A leader in the right-to-die movement, Wanzer advocates measures that allow patients to control decisions about end-of-life treatment and ensure a peaceful death. With the help of Harvard Medical School faculty member Glenmullen (The Antidepressant Solution), Wanzer, the former head of Harvard University Health Services, provides clear legal and medical guidelines for the terminally ill and their loved ones who are facing these decisions. Drawing on case histories, the author outlines the rights of patients, advises them on how to appoint a health care proxy and on ways to refuse unwanted treatments. Wanzer also supports opting for only comfort care, in which the focus is on minimizing pain and making patients comfortable. Although he emphasizes the need to differentiate between a terminally ill patient's rational decision to end his or her life and suicidal depression, Wanzer argues that when someone is terminally ill and in uncontrollable pain with no hope of improvement, hastening death—through large doses of morphine, refusal of fluids or inhaling helium—should be an option. Wanzer and Glenmullen clearly delineate a patient's rights and provide a wealth of information on a matter most of us would rather not think about. (Apr. 1)Copyright 2007 Reed Business Information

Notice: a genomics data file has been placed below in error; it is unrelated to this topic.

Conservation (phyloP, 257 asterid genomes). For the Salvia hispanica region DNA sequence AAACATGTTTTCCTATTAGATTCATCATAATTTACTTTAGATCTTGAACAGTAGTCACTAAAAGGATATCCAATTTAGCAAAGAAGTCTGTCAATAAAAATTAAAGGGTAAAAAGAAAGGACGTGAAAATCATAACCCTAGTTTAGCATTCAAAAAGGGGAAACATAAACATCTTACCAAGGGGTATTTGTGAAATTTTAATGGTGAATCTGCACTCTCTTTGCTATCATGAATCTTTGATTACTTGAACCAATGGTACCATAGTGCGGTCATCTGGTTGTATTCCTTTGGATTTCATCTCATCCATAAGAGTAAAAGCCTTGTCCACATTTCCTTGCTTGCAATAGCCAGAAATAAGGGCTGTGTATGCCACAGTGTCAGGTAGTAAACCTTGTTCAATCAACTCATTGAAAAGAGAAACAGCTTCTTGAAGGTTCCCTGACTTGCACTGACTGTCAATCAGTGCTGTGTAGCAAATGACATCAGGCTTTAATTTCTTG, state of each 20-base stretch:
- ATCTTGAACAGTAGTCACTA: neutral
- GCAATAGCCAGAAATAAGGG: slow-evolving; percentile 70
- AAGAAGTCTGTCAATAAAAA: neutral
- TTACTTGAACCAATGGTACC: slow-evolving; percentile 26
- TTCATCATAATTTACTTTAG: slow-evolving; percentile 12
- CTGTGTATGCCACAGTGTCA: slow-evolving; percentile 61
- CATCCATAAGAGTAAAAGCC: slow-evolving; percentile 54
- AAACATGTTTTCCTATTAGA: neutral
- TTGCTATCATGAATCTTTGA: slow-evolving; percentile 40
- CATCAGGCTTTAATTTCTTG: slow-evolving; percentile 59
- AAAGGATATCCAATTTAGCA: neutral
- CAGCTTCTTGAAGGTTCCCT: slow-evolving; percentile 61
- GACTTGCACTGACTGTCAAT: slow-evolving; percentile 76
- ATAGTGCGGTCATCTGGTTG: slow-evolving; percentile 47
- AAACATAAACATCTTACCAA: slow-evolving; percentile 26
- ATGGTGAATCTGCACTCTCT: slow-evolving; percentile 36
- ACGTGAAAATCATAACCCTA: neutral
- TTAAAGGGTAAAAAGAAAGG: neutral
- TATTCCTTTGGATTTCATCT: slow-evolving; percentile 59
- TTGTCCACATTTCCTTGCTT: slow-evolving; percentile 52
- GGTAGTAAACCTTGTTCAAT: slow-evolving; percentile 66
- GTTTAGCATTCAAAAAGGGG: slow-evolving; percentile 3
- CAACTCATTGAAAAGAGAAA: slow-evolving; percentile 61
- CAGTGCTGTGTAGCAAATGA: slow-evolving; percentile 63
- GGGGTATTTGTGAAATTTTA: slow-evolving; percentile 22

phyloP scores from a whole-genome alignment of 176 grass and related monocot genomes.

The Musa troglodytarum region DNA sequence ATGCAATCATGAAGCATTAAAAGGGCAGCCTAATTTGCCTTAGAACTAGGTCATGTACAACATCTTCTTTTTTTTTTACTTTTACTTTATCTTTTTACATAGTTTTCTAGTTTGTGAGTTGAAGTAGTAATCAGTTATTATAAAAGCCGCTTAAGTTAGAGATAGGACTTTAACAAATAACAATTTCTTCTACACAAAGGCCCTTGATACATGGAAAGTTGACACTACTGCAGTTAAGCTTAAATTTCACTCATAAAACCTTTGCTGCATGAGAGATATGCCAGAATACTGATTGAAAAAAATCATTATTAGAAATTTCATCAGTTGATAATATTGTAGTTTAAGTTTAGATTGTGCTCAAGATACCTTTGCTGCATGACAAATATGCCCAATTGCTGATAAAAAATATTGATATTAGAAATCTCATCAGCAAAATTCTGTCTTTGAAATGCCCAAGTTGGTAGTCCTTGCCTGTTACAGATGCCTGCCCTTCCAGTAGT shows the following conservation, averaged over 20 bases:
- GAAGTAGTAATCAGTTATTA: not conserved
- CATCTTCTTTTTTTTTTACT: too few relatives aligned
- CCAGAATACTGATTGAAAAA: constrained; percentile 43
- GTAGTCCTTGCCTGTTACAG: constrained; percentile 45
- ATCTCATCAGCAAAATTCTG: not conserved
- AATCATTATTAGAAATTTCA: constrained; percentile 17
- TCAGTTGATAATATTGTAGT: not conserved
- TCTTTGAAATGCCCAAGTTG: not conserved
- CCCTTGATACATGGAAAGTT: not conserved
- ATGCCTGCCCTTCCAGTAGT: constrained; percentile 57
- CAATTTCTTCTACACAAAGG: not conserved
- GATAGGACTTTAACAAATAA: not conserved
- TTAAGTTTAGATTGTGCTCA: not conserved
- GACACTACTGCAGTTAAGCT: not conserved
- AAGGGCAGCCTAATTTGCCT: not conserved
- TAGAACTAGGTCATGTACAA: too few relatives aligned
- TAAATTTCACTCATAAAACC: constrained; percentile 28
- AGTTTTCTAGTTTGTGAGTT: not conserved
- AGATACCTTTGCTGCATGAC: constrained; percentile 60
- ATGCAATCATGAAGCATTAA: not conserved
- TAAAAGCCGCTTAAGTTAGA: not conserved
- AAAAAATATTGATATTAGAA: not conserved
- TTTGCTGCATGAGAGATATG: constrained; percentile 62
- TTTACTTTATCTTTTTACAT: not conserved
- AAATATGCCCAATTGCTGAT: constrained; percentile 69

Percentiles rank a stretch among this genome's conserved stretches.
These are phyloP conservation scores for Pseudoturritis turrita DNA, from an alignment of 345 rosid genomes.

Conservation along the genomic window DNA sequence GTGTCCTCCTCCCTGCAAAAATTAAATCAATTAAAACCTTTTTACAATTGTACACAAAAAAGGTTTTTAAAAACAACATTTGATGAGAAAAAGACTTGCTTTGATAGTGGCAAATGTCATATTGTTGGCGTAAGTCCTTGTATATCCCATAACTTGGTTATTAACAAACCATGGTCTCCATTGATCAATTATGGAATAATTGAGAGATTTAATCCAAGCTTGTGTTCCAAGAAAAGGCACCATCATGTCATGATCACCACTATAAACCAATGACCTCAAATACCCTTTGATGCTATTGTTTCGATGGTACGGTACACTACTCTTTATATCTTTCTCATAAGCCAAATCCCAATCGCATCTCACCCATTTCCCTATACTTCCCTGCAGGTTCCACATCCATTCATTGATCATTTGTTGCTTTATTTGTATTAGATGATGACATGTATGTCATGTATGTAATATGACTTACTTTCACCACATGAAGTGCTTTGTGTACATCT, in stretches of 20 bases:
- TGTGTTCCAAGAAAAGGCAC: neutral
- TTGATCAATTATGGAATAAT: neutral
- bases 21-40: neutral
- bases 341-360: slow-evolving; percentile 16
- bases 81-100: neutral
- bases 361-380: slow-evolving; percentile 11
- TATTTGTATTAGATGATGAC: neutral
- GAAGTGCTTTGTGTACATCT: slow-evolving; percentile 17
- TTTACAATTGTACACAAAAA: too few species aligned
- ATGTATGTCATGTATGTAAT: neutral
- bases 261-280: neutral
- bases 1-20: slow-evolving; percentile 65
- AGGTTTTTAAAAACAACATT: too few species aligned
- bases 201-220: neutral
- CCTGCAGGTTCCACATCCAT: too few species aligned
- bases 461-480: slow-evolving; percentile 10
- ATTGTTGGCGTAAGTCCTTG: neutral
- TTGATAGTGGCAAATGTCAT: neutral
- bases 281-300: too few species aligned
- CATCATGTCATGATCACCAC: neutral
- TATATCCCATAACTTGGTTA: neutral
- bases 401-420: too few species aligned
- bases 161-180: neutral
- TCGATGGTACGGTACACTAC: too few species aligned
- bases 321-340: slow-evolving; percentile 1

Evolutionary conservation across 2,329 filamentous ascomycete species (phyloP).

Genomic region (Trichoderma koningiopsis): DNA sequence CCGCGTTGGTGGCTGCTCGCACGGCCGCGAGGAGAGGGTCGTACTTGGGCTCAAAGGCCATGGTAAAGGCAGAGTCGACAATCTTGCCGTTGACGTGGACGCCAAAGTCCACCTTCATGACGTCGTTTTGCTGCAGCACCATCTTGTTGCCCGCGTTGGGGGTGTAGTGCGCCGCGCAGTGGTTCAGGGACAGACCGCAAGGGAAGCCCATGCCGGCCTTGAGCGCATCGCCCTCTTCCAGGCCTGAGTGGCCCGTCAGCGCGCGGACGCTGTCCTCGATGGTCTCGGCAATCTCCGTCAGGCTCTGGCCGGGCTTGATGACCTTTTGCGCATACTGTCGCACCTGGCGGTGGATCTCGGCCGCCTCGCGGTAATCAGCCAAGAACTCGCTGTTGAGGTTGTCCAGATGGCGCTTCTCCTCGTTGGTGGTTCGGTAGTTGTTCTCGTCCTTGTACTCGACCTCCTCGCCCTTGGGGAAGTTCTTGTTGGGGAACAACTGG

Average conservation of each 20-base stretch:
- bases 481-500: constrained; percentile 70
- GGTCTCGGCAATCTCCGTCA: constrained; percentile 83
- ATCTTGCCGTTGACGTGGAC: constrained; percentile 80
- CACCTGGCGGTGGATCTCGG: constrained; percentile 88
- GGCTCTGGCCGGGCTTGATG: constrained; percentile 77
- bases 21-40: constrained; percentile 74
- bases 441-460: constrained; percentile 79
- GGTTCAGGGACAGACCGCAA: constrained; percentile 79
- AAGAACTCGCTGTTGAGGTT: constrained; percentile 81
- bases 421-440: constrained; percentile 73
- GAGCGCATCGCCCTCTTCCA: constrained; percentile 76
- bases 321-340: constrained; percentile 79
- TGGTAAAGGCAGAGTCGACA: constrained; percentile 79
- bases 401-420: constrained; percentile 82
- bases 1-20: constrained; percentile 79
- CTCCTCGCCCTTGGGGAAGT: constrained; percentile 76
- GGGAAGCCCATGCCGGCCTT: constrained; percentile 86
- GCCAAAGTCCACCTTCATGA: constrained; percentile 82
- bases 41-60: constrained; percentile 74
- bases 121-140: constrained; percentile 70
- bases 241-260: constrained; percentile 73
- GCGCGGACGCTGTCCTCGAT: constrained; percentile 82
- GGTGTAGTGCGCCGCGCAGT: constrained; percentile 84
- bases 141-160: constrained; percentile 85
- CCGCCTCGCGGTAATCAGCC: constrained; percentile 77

Wanzer, an experienced internist and leader in the right-to-die movement, and Glenmullen (psychiatry, Harvard Univ.; The Antidepressant Solution) present in clear, logical, and practical terms what individuals can do to achieve a peaceful death for themselves and their loved ones. Using a combination of patient stories and their own expert discussions, the authors describe the legal rights of terminally ill patients to end their medical care. They also address the controversial issue of hastening the death of terminally ill patients; two chapters are devoted to various options available to end life when faced with intolerable suffering. The book's valuable appendixes include a sample living will and brief discussions of Oregon's physician-assisted dying law and legalized assisted dying in the Netherlands, Belgium, and Switzerland. More useful than the many other recent books on death and dying, this influential volume should be on the shelves of every public and university library.